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Challenge: NICU Parenting

Lessons learned from a year in the NICU/PICU

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It was almost two years ago that we began our wild ride with our second child, Asher. We were considered a “high risk” pregnancy with our firstborn son Colton, but thanks in part to great prenatal care; he was born healthy at 40 weeks, weighing 7 pounds. We expected nothing less when we were having a second son. But once pregnant, we found there were additional factors that put this pregnancy at “high risk” and Bre’s water broke at 23 weeks.

She was on hospital bed-rest for five weeks until our son Asher decided he couldn’t wait and was born on July 18, 2016 at 29 weeks weighing a tiny 2lbs 6oz. When he was born he wasn’t breathing and it was the scariest day up to that point in our lives. The medical team put in a breathing tube and had him on a ventilator they use for the most critical babies. They were trying everything to keep him alive but he wasn’t responding to any of the interventions. About 8 hours after he was born, his nurse said all of sudden prayers were answered and his body started functioning… still in serious condition.
Had it not been for the aggressive treatments at the hospital and Asher arrived at 23 weeks he would have been born less than a pound and with close-to-no chance of survival. He now had a fighting chance.
Several of his neonatologists and pulmonologists described Asher’s chronic lung disease as one of the worst they had ever seen…his lungs were terribly underdeveloped. It was 7 months before Asher was even considered stable enough to have his own room in the NICU. He was transferred from the NICU to the PICU at 8 months of age – one of the longest stays of any preemie since Banner Children’s NICU opened decades ago. He spent a month in the PICU before he went home for the first time after 270 days. He’s had close to one hundred X-rays, 13 blood transfusions, 13 ultrasounds, 12 surgeries, 4 bacterial infections, 3 rounds of steroids, 3 times intubated, 2 CT scans, one MRI, more than a dozen specialists caring for him and another dozen or so very scary days.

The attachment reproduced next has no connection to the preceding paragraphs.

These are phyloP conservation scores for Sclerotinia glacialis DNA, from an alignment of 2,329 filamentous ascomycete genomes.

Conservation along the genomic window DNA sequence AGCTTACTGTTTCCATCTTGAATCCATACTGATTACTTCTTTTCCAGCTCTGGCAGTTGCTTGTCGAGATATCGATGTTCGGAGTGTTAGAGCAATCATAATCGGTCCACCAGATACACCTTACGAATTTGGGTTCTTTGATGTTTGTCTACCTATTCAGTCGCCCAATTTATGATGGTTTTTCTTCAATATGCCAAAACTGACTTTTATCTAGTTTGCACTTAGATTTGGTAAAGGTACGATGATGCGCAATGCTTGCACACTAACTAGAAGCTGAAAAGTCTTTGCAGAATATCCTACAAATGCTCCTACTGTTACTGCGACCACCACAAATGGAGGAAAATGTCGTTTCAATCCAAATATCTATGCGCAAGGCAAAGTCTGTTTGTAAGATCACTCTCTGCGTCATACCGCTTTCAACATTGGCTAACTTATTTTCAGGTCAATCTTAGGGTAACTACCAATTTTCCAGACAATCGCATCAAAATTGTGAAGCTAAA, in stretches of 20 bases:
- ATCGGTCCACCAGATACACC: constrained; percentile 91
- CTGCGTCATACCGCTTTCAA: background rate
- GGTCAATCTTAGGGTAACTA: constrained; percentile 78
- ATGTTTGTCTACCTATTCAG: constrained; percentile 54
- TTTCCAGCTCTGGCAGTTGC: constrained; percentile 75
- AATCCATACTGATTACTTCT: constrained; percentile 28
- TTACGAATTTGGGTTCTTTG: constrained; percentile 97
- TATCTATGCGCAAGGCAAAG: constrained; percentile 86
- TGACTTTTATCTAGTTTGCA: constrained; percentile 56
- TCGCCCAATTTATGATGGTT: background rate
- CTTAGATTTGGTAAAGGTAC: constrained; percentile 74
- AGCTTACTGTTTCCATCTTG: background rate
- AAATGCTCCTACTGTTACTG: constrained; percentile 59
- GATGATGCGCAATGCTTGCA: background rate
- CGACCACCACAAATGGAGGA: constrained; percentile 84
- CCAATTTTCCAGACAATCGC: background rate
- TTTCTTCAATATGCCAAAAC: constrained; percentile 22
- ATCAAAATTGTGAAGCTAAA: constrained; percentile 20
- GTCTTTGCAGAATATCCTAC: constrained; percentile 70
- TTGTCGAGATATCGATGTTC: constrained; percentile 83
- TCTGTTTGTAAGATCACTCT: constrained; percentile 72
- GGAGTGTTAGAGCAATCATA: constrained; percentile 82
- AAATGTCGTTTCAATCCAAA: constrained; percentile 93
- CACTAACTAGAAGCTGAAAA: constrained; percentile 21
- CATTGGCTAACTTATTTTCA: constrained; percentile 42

A couple months after his first hospital release, family, friends and co-workers donated gifts to make Asher’s first birthday memorable for him and many other NICU and PICU families through a gift drive we hosted. We delivered close to 600 gifts to Cardon Children’s the week of Asher’s birthday.
The following week we rushed Asher to the hospital with a very unexpected and life threatening twisted bowel. We had several close calls with Asher in the past but were so hopeful. This time hearing the surgeon tell us there was a 50 percent chance our child wouldn’t survive was gut-wrenching. We tried to stay positive…however we couldn’t help but think how we would tell our 2-and-a-half year old that his brother wasn’t coming home from the hospital this time. He thankfully came home on August 28 for hopefully the final time.
Asher has faced many of the hurdles common to preemies: lack of oxygen at birth, a brain bleed, a heart valve issue, clots in his heart and stomach, bacterial infections, anemia, tracheal malasia, bronchial malasia, vision problems, kidney function issues, to name a few. Thanks to the March of Dimes' research on health issues that threaten our children, these health concerns were not as severe as they could have been, and once Asher is able to get his trach tube out in a couple years – we expect him to be as healthy as the average 3 year old.
“The NICU is all of the real world condensed into one small microcosm – babies and families, life and death, rich and poor, celebrations and grief, good and bad, joy and sadness. Nobody ever wants to have their baby there but all are grateful for the chance at life the NICU offers.”
Our faith, family, friends and newfound friends Banner Children’s Medical Center helped us through the difficult days when we worried we may be planning our baby son’s funeral. During our YEAR hospital stay, we met a lot of families whose children were born too soon and never expected to live, but they did. We met mothers who never thought they’d make it to 34 weeks with their child and they did…with the help of March of Dimes.
We often think about how far medical advancements have come in the last decade, and witnessed it firsthand in the NICU. We are incredible grateful for the tireless work of the March of Dimes and the impact they have on millions of families across the country...including our little family from the Valley.

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